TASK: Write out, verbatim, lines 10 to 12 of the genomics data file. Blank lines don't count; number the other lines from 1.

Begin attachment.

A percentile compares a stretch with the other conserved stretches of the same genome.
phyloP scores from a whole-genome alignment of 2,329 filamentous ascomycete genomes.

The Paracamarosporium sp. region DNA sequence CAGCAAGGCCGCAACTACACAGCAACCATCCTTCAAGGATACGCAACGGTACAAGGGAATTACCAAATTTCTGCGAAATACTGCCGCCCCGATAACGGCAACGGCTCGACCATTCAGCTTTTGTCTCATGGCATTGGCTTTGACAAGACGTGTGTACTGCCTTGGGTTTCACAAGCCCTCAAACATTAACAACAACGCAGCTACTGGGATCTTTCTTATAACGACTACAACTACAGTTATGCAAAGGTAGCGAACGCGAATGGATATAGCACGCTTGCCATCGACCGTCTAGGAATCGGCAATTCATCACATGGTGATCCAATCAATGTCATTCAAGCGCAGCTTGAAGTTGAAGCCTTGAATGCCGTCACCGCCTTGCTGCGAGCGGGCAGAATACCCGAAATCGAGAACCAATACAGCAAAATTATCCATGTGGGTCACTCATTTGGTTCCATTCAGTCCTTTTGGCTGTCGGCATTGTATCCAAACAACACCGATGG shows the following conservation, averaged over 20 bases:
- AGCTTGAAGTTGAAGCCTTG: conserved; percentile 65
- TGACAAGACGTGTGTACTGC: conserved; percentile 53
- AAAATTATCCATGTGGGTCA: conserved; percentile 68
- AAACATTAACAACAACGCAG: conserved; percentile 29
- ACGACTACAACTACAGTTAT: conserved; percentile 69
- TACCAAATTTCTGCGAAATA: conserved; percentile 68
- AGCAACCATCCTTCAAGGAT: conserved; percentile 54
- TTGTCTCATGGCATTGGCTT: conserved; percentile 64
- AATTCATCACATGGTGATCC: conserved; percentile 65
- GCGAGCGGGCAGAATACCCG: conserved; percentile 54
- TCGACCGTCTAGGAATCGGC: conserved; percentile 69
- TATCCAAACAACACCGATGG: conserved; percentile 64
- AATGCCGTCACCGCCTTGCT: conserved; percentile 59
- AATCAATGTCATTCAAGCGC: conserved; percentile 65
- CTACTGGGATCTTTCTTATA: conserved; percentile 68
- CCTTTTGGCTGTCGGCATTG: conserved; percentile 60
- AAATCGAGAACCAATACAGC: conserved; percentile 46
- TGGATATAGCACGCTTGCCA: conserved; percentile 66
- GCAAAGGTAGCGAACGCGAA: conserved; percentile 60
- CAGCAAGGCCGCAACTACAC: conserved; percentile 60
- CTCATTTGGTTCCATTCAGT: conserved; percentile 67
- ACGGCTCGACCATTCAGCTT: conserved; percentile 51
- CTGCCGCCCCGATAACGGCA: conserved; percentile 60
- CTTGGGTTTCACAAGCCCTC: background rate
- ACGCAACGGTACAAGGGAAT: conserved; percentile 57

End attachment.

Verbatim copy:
- AGCAACCATCCTTCAAGGAT: conserved; percentile 54
- TTGTCTCATGGCATTGGCTT: conserved; percentile 64
- AATTCATCACATGGTGATCC: conserved; percentile 65